Still, the pros far outweighed the cons. Though we didn't get to know as much about the characters as I would've liked, they seemed real, in a way that not very many writers/directors of any hue, have presented their characters. The storytelling, I believe, played an influential factor in that aspect of things; instead of having a Big! Event! that they wanted to move us rapidly along to (complete with Slammin! Soundtrack! blaring Meaningfully in the background), Famuyiwa and Boyd seemed content to share a Story with Us, one that they probably felt We could identify with; that we could Feel. Even the technique having a character talk directly to the audience (that went flat when used in Hav Plenty) worked well here; done with humor (as Mike begins talking to the camera, a pacing Slim says, "Who you talkin' to?"), the actors pull it off naturally, not forced, for the most part, and it had me crackin' up. Too bad the audience was dry; they brought down what should've been a cozy, familial experience. But I learned long ago to not let a blah audience steal my enjoyment of a flick (or, conversely, an audience filled with sheep, convince me to bleat along with them). I could've grooved on The Wood all by myself, if I had to. Good thing I didn't; those who Got It, grooved right along with me.
THE "BLACK FACTOR"   [ObDisclaimer: We Are Not A Monolith]
The BF was very strong in this movie, in many dimensions. Though there must be room for the hoochies, hoes, pimps and playahs of the world, it was extremely gratifying to see a Black movie devoid of them, while at the same time, still full of the flava (there's that word again!) of contemporary urban society. The stereotypes had a low profile here; the "other woman" wasn't a skeezer, the 'bangers had a sense of honor and humor (if De'aundre Bonds, who played "Junior" in Get On The Bus, doesn't get plenty of acting roles after these two movies, There Is No Justice!), and though the guys were after the boo'tay, they weren't quite the studs movies would lead us to believe. And speaking of bootie...ladies, lemme tell ya; the fellas were muy pleasing to the eye...from all angles!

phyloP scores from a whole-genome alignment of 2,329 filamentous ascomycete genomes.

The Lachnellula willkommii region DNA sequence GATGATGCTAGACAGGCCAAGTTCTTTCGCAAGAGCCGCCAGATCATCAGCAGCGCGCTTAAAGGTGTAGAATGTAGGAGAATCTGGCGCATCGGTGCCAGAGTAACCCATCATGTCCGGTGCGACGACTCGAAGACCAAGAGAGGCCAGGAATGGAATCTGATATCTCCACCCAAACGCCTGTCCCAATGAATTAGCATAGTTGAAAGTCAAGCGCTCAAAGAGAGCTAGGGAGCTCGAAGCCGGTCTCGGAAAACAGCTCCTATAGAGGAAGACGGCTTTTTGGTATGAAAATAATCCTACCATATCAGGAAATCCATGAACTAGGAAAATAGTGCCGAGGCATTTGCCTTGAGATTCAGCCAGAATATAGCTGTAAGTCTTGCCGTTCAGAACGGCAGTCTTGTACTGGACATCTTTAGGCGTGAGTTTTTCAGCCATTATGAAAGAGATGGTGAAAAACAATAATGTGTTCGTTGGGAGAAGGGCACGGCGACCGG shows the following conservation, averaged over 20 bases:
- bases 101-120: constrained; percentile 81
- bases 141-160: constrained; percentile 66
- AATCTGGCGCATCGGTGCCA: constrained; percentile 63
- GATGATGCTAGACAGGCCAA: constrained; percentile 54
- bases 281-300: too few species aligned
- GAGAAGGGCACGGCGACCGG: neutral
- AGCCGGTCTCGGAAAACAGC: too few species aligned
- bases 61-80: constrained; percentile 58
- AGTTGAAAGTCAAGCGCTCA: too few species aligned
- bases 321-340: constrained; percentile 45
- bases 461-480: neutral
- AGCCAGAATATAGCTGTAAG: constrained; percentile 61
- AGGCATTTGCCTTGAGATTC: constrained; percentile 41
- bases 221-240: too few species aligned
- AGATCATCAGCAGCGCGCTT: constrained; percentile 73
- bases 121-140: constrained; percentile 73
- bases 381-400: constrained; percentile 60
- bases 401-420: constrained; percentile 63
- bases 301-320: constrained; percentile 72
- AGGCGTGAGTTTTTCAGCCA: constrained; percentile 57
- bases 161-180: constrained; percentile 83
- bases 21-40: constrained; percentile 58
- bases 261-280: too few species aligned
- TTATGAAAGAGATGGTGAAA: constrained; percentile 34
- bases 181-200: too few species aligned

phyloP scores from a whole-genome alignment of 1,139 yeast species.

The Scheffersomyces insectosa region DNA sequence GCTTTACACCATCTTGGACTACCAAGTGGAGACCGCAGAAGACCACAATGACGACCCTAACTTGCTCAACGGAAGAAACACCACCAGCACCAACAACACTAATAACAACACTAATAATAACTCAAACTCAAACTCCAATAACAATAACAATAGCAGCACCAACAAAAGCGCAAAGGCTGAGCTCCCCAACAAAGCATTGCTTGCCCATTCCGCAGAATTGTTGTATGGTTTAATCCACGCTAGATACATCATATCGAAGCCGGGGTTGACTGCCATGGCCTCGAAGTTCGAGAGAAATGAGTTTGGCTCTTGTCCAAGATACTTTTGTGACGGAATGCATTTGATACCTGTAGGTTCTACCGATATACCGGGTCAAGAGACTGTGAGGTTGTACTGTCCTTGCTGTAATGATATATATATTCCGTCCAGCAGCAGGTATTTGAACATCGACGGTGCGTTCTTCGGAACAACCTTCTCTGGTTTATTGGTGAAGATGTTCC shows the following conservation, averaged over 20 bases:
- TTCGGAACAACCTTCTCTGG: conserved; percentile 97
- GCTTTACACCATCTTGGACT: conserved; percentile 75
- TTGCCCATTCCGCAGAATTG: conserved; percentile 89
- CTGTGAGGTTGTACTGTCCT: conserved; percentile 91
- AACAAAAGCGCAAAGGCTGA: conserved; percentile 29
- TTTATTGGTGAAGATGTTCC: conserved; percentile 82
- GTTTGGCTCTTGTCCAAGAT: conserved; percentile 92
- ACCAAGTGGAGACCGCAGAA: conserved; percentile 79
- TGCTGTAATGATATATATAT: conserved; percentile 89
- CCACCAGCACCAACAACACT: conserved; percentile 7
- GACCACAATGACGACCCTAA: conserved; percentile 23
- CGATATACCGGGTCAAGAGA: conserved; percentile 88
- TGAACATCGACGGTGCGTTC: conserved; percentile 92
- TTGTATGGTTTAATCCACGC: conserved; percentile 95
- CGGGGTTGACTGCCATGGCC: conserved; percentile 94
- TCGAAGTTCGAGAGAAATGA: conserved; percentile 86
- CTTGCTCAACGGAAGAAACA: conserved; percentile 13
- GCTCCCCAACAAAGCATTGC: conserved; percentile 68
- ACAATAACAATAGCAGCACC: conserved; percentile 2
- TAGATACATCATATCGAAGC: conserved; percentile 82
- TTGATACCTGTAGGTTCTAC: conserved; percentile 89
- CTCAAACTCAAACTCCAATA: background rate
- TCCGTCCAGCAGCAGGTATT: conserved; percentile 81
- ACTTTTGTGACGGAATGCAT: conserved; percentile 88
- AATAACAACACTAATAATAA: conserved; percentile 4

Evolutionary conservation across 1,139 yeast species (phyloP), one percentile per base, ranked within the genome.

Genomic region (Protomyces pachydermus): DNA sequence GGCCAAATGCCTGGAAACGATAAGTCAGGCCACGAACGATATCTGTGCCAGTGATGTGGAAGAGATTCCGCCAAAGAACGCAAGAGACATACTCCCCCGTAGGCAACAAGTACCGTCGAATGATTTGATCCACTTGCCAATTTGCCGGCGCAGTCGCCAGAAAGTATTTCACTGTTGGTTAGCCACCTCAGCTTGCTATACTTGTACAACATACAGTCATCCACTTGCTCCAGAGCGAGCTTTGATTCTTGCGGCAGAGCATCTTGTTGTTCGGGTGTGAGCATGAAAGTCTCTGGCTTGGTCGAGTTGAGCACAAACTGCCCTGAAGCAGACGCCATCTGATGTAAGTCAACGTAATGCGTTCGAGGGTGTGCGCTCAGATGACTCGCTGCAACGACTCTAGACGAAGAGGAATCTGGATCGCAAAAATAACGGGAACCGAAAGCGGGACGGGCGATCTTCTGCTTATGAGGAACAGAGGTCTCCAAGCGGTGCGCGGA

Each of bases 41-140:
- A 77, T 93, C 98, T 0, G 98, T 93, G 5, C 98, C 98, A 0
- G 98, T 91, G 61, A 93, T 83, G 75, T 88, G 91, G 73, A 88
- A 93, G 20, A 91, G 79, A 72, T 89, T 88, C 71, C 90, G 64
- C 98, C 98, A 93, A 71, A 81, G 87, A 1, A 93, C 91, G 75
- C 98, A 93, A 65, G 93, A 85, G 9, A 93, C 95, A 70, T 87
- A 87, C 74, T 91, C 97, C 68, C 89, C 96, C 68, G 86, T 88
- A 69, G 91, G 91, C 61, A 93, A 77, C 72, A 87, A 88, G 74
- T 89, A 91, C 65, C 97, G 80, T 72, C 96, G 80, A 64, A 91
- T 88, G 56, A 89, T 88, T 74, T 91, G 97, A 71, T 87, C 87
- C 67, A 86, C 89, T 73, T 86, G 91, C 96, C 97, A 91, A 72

On the real, Hollywood - no, let me put the blame squarely where it belongs: We, the Black audience, by Our inaction, Our refusal to go watch those movies that We claim we want to see, but are too damn cheap to spend $7.50 on (but don't let Speilberg or Lucas film Raiders Of The Lost Jedi Knights The Rilly Truly First Episode, or Martin Lawrence or Chris Tucker come out with Show My Shuckin' An Jivin' Black Bootie Call Part 12, or...ooh, I betta leave that 'lone). Hmmm...what was I saying? Oh yeah. On the real, the images We see of ourselves in mainstream cinema, would have Us believing that Our lives are uni-dimensional, beginning and ending either with boyz in the hood or booty call. We are only rarely seen - and more to the point, only rarely see Ourselves - as part Love Jones, part Soul Food - and now, part The Wood, too.
More's the pity.
BAMMER'S BOTTOM LINE
Allow me to repeat myself: In the middle of 1999's Big! Event! blockbuster summer movie season (which really didn't seem all that Big, did it? But that's another rant for another day...), even the lack of a Big Event in this movie didn't get in the way of my enjoying this flick for what it was: a slice of non-monolithic, Booty Call-less, Black life, told without apology from someone who obviously looked back, fondly, at his life and times in the Wood. And if you don't know that that story can be told in Anywhere Blacktown, USA, I think ya betta ask somebody...
What, you're still here? Go get a ticket to this. If you're too late for the theater, go get in line at the video store. Yes, right now.